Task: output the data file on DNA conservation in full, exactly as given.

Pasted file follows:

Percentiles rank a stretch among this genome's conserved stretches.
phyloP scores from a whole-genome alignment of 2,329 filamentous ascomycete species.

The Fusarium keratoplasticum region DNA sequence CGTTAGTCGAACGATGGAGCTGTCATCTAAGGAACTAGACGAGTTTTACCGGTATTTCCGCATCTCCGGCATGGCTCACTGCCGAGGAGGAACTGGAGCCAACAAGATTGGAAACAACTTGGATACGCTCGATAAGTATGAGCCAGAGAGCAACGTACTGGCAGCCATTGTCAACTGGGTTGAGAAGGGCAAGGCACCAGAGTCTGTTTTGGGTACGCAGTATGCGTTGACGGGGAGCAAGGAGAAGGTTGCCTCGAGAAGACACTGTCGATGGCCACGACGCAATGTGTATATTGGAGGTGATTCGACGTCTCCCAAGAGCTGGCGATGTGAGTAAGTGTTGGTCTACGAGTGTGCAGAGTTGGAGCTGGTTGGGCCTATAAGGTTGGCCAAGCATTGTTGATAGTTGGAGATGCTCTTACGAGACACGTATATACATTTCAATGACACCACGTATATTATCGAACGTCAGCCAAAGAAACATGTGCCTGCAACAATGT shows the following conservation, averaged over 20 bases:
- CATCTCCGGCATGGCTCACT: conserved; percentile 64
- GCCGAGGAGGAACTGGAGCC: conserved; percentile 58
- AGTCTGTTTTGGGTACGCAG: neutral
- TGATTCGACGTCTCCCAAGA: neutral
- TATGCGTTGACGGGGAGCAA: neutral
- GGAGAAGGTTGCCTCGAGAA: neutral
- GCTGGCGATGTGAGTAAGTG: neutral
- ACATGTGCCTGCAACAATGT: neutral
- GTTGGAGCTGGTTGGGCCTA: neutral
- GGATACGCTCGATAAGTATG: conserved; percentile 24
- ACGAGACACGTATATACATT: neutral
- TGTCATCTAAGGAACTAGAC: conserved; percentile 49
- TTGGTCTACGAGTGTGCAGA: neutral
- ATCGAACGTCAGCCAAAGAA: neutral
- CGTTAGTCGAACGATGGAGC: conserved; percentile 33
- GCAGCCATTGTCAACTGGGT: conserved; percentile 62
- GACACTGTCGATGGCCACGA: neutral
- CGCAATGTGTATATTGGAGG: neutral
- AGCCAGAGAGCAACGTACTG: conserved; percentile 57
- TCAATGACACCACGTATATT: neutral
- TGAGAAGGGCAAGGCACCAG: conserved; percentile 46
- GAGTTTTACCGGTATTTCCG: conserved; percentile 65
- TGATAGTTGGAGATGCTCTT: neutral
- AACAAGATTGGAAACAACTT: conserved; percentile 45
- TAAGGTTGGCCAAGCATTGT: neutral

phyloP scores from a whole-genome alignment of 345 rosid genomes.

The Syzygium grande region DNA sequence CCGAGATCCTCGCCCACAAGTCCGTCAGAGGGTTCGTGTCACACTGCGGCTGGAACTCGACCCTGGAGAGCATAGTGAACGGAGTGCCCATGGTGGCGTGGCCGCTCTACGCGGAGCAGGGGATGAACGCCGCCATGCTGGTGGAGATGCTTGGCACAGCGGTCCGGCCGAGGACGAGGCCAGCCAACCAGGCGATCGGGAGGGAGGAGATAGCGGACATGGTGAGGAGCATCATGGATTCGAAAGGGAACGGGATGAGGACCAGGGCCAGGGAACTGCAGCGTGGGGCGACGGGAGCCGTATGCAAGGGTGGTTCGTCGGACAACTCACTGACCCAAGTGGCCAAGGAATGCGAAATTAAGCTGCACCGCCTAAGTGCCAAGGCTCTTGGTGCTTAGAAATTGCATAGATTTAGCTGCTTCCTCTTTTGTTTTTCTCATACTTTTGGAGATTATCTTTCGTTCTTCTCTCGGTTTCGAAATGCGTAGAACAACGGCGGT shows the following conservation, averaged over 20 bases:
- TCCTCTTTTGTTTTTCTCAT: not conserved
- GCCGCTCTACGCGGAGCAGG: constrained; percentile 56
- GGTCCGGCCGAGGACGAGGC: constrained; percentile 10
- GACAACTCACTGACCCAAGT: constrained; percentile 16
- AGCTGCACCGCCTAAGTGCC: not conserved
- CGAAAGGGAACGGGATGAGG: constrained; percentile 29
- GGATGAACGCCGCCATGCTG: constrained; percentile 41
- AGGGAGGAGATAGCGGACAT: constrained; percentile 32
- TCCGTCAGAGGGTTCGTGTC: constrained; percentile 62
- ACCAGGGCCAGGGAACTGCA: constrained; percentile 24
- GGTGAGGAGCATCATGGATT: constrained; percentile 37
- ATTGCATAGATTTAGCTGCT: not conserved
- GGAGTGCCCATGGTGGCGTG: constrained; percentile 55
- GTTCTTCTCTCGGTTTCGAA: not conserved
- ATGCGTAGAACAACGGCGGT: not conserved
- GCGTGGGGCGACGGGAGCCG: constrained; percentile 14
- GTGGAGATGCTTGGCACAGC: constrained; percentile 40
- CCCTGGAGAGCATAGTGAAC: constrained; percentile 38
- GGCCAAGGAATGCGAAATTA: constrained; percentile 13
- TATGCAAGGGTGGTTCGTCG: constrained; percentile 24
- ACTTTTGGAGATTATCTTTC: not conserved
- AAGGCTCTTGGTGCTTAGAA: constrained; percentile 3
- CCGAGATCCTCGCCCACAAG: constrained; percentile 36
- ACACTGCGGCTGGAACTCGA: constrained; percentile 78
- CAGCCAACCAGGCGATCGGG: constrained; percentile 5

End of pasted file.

Percentiles rank a stretch among this genome's conserved stretches.
phyloP scores from a whole-genome alignment of 2,329 filamentous ascomycete species.

The Fusarium keratoplasticum region DNA sequence CGTTAGTCGAACGATGGAGCTGTCATCTAAGGAACTAGACGAGTTTTACCGGTATTTCCGCATCTCCGGCATGGCTCACTGCCGAGGAGGAACTGGAGCCAACAAGATTGGAAACAACTTGGATACGCTCGATAAGTATGAGCCAGAGAGCAACGTACTGGCAGCCATTGTCAACTGGGTTGAGAAGGGCAAGGCACCAGAGTCTGTTTTGGGTACGCAGTATGCGTTGACGGGGAGCAAGGAGAAGGTTGCCTCGAGAAGACACTGTCGATGGCCACGACGCAATGTGTATATTGGAGGTGATTCGACGTCTCCCAAGAGCTGGCGATGTGAGTAAGTGTTGGTCTACGAGTGTGCAGAGTTGGAGCTGGTTGGGCCTATAAGGTTGGCCAAGCATTGTTGATAGTTGGAGATGCTCTTACGAGACACGTATATACATTTCAATGACACCACGTATATTATCGAACGTCAGCCAAAGAAACATGTGCCTGCAACAATGT shows the following conservation, averaged over 20 bases:
- CATCTCCGGCATGGCTCACT: conserved; percentile 64
- GCCGAGGAGGAACTGGAGCC: conserved; percentile 58
- AGTCTGTTTTGGGTACGCAG: neutral
- TGATTCGACGTCTCCCAAGA: neutral
- TATGCGTTGACGGGGAGCAA: neutral
- GGAGAAGGTTGCCTCGAGAA: neutral
- GCTGGCGATGTGAGTAAGTG: neutral
- ACATGTGCCTGCAACAATGT: neutral
- GTTGGAGCTGGTTGGGCCTA: neutral
- GGATACGCTCGATAAGTATG: conserved; percentile 24
- ACGAGACACGTATATACATT: neutral
- TGTCATCTAAGGAACTAGAC: conserved; percentile 49
- TTGGTCTACGAGTGTGCAGA: neutral
- ATCGAACGTCAGCCAAAGAA: neutral
- CGTTAGTCGAACGATGGAGC: conserved; percentile 33
- GCAGCCATTGTCAACTGGGT: conserved; percentile 62
- GACACTGTCGATGGCCACGA: neutral
- CGCAATGTGTATATTGGAGG: neutral
- AGCCAGAGAGCAACGTACTG: conserved; percentile 57
- TCAATGACACCACGTATATT: neutral
- TGAGAAGGGCAAGGCACCAG: conserved; percentile 46
- GAGTTTTACCGGTATTTCCG: conserved; percentile 65
- TGATAGTTGGAGATGCTCTT: neutral
- AACAAGATTGGAAACAACTT: conserved; percentile 45
- TAAGGTTGGCCAAGCATTGT: neutral

phyloP scores from a whole-genome alignment of 345 rosid genomes.

The Syzygium grande region DNA sequence CCGAGATCCTCGCCCACAAGTCCGTCAGAGGGTTCGTGTCACACTGCGGCTGGAACTCGACCCTGGAGAGCATAGTGAACGGAGTGCCCATGGTGGCGTGGCCGCTCTACGCGGAGCAGGGGATGAACGCCGCCATGCTGGTGGAGATGCTTGGCACAGCGGTCCGGCCGAGGACGAGGCCAGCCAACCAGGCGATCGGGAGGGAGGAGATAGCGGACATGGTGAGGAGCATCATGGATTCGAAAGGGAACGGGATGAGGACCAGGGCCAGGGAACTGCAGCGTGGGGCGACGGGAGCCGTATGCAAGGGTGGTTCGTCGGACAACTCACTGACCCAAGTGGCCAAGGAATGCGAAATTAAGCTGCACCGCCTAAGTGCCAAGGCTCTTGGTGCTTAGAAATTGCATAGATTTAGCTGCTTCCTCTTTTGTTTTTCTCATACTTTTGGAGATTATCTTTCGTTCTTCTCTCGGTTTCGAAATGCGTAGAACAACGGCGGT shows the following conservation, averaged over 20 bases:
- TCCTCTTTTGTTTTTCTCAT: not conserved
- GCCGCTCTACGCGGAGCAGG: constrained; percentile 56
- GGTCCGGCCGAGGACGAGGC: constrained; percentile 10
- GACAACTCACTGACCCAAGT: constrained; percentile 16
- AGCTGCACCGCCTAAGTGCC: not conserved
- CGAAAGGGAACGGGATGAGG: constrained; percentile 29
- GGATGAACGCCGCCATGCTG: constrained; percentile 41
- AGGGAGGAGATAGCGGACAT: constrained; percentile 32
- TCCGTCAGAGGGTTCGTGTC: constrained; percentile 62
- ACCAGGGCCAGGGAACTGCA: constrained; percentile 24
- GGTGAGGAGCATCATGGATT: constrained; percentile 37
- ATTGCATAGATTTAGCTGCT: not conserved
- GGAGTGCCCATGGTGGCGTG: constrained; percentile 55
- GTTCTTCTCTCGGTTTCGAA: not conserved
- ATGCGTAGAACAACGGCGGT: not conserved
- GCGTGGGGCGACGGGAGCCG: constrained; percentile 14
- GTGGAGATGCTTGGCACAGC: constrained; percentile 40
- CCCTGGAGAGCATAGTGAAC: constrained; percentile 38
- GGCCAAGGAATGCGAAATTA: constrained; percentile 13
- TATGCAAGGGTGGTTCGTCG: constrained; percentile 24
- ACTTTTGGAGATTATCTTTC: not conserved
- AAGGCTCTTGGTGCTTAGAA: constrained; percentile 3
- CCGAGATCCTCGCCCACAAG: constrained; percentile 36
- ACACTGCGGCTGGAACTCGA: constrained; percentile 78
- CAGCCAACCAGGCGATCGGG: constrained; percentile 5